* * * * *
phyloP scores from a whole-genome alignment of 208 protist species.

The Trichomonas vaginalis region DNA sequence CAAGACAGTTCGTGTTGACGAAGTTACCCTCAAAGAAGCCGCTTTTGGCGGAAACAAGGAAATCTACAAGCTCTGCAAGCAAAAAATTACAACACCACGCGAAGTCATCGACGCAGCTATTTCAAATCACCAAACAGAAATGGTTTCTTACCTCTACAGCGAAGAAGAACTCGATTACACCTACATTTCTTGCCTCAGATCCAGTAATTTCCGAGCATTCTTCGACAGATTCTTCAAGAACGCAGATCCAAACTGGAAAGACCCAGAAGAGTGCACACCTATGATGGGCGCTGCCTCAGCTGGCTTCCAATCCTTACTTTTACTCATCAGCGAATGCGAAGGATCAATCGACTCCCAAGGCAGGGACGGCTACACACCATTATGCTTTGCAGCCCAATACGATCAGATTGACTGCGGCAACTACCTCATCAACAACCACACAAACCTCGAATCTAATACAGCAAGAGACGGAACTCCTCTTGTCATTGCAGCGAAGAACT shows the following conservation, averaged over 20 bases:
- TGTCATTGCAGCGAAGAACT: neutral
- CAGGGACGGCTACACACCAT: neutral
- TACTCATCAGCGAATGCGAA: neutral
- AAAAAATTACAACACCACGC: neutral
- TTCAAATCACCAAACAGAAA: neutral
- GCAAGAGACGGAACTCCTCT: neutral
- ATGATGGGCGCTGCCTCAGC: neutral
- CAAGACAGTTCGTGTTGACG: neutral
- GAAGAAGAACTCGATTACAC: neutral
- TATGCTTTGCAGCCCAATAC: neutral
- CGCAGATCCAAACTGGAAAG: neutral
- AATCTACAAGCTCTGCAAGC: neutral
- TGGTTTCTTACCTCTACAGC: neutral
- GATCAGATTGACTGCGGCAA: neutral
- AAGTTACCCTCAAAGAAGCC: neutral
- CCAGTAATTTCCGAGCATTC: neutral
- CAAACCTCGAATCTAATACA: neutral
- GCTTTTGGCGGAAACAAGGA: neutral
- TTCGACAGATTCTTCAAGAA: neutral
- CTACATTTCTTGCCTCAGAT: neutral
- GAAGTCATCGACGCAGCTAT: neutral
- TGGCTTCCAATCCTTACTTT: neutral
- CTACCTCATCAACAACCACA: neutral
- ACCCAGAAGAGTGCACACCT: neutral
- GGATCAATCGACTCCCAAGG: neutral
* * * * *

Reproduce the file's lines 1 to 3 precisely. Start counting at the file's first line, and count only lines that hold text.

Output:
phyloP scores from a whole-genome alignment of 208 protist species.

The Trichomonas vaginalis region DNA sequence CAAGACAGTTCGTGTTGACGAAGTTACCCTCAAAGAAGCCGCTTTTGGCGGAAACAAGGAAATCTACAAGCTCTGCAAGCAAAAAATTACAACACCACGCGAAGTCATCGACGCAGCTATTTCAAATCACCAAACAGAAATGGTTTCTTACCTCTACAGCGAAGAAGAACTCGATTACACCTACATTTCTTGCCTCAGATCCAGTAATTTCCGAGCATTCTTCGACAGATTCTTCAAGAACGCAGATCCAAACTGGAAAGACCCAGAAGAGTGCACACCTATGATGGGCGCTGCCTCAGCTGGCTTCCAATCCTTACTTTTACTCATCAGCGAATGCGAAGGATCAATCGACTCCCAAGGCAGGGACGGCTACACACCATTATGCTTTGCAGCCCAATACGATCAGATTGACTGCGGCAACTACCTCATCAACAACCACACAAACCTCGAATCTAATACAGCAAGAGACGGAACTCCTCTTGTCATTGCAGCGAAGAACT shows the following conservation, averaged over 20 bases:
- TGTCATTGCAGCGAAGAACT: neutral